It’s an unlikely thing to occur, and certainly not something I’m interested in engineering or appropriating for the stage, but as a thought, this collision of worlds is perhaps what we need to make space for empathy: the abandon and raucousness of pop culture meeting religious prayers, and each recognising that maybe they’re reaching out for the same thing. My own cultural reference point for this is of course the Catholic Church, and I’m working with Resurgam choir, who are singing liturgical hymns during some of the piece.
In Here be Dragons the young dancers part is to embody strength and empathy simultaneously. When I was writing about this part of the piece, an unusual phrase kept coming into my head: Little white girl, you’re starving. It serves as a reminder of the cultural and social context that we are part of, owning and emboldening. The girls’ presence is an attempt to conjure many images from Mary at the foot of the cross; shamanic healers; innocents; angelic warriors. The main intention that I shared with them was to crack the statue of the Virgin Mary from the inside out, with love and recklessness.
The middle section of the work, ‘Sweet Saint Son’ is a solo for a male dancer. It’s an ode to Ireland’s sons, embodying a spectrum of imagery and physicality from the image of Jesus through to the stereotypical Conor McGregor style machismo. It’s attempting to purge anger, the expression of it being a form of rejuvenation. The solo is also a conduit for the people whose exterior persona and actions project hate, that they too were innocent, dependent babies once too. Babies don’t hate. Hatred is nurtured by society.
A third section of the work in development is for a trio of women, a dance dedicated to Mary, to our own mothers and ancestors, to the ancient triple Goddess, and all who came after. It’s a form of revering and freeing the most powerful woman in the world who is laden with the impossible paradigm of Virgin and Mother. I have called this part ‘Death of the Virgin’.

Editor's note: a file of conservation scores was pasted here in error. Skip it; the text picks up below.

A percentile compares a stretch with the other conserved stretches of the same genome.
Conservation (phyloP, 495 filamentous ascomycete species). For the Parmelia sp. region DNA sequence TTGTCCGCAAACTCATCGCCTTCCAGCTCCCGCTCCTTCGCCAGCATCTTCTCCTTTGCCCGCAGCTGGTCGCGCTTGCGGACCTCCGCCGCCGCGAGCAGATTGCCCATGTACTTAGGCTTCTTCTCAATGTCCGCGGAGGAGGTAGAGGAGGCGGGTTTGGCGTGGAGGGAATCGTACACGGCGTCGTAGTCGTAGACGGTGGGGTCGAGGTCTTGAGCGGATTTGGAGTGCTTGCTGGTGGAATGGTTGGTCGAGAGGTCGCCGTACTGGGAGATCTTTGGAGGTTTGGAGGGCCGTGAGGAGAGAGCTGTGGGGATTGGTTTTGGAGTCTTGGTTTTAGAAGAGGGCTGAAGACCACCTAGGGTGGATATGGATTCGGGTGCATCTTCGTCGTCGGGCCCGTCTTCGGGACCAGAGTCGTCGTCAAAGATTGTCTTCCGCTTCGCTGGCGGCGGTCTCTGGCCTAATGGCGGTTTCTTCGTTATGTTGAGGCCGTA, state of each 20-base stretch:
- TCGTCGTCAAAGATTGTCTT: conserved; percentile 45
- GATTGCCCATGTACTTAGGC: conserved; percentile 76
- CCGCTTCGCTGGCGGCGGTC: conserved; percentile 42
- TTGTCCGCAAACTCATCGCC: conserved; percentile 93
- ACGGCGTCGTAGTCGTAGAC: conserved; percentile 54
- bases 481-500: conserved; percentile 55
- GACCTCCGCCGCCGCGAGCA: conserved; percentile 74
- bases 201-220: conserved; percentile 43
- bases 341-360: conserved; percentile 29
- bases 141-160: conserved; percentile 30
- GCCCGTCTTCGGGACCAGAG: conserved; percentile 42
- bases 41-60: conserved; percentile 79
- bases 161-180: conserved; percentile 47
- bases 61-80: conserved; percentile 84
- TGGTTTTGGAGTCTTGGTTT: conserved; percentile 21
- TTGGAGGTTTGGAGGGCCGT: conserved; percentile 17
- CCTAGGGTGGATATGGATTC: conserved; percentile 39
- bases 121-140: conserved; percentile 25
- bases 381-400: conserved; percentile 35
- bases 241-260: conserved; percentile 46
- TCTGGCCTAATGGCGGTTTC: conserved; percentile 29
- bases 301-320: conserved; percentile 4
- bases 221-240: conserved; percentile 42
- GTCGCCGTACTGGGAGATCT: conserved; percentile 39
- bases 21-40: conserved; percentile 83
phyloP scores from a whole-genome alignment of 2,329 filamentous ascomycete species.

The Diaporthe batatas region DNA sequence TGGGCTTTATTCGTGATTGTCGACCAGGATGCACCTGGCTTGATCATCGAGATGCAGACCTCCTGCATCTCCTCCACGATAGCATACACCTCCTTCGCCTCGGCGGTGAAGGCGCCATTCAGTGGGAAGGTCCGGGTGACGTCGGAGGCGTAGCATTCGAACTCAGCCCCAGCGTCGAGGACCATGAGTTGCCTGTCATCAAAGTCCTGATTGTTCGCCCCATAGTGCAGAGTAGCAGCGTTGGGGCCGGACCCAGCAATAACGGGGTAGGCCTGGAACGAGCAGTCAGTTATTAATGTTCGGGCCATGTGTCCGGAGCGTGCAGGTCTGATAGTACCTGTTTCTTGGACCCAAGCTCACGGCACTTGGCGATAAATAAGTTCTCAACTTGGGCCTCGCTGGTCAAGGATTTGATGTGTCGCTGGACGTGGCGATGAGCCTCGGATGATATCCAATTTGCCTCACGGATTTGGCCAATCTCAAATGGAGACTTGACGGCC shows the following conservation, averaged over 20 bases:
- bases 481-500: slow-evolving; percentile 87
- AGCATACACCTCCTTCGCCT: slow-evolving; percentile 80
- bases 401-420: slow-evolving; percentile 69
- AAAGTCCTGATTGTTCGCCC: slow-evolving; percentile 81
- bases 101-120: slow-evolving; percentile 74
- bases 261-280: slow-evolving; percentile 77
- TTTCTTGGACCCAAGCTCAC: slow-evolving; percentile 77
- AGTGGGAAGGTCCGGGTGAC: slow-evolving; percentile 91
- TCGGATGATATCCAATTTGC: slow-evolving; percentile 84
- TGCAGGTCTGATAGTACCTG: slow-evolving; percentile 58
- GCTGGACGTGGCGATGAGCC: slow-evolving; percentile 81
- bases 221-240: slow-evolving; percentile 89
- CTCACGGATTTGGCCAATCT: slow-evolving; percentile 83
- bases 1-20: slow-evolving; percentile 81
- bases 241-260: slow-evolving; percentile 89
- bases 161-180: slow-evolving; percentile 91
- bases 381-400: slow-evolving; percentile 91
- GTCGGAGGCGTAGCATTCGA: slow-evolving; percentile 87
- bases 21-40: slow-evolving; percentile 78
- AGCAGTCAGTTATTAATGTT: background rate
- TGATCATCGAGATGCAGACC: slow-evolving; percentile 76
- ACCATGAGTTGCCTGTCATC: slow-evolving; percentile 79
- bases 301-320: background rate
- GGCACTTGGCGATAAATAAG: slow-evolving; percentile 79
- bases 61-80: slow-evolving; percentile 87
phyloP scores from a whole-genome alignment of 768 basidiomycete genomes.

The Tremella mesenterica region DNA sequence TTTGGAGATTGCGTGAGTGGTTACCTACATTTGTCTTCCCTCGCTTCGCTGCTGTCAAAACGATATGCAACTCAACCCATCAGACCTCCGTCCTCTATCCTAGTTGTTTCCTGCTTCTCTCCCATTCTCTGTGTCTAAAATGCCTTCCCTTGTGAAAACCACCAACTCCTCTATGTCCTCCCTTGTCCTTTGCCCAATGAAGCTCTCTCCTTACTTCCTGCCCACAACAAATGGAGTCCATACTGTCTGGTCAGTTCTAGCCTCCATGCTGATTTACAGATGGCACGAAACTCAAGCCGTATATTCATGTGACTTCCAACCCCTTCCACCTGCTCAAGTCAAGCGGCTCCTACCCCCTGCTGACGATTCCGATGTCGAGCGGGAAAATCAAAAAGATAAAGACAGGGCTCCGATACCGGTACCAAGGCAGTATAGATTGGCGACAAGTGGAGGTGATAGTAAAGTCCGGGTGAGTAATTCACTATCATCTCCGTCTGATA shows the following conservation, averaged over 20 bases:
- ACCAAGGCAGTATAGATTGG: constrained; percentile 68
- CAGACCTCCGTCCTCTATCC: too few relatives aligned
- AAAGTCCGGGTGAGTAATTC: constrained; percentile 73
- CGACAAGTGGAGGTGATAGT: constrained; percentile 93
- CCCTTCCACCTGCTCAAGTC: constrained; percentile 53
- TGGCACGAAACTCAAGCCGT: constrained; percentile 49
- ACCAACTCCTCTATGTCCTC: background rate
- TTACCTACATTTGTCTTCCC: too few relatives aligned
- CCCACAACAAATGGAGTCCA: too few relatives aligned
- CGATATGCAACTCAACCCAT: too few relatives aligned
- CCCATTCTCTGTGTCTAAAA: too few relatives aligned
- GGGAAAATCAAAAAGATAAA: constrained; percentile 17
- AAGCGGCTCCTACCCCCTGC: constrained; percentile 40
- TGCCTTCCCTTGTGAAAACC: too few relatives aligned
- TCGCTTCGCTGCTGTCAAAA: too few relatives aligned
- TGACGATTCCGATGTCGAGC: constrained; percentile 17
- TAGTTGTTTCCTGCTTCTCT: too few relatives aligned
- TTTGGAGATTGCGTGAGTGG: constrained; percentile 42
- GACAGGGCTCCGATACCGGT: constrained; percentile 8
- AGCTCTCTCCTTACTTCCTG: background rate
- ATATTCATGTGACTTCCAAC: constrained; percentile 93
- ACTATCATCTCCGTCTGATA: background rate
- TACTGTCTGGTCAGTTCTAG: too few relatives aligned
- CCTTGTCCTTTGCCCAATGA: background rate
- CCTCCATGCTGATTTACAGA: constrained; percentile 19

Death of the Virgin feels personal, in thinking about my own dancing and where I came from.
My original training was in ballet, which I’d liken to a religious practice. I started taking ballet very seriously around the age of ten, willingly sacrificing teenage mischief, for training instead. When I went abroad to study, it was like entering a convent and looking back I think classical training has a similar effect to a religious vocation, and what religion does to a body, repressing and curating the body. But they also share many positive aspects, like the sense of euphoria and on a rare occasion a feeling of communing with something higher than yourself. Ballet displays itself through a lense of beauty, similar to religion. Beautiful symbols, beautiful architecture, and highly sculpted narratives. The trio I’ve started making feels like a real deep dig into my own dancing, but also trying to break away from form and comfortable patterns for the three dancers, letting go and allowing dance to be for something, rather than about something.
* As told to Rachel Donnelly.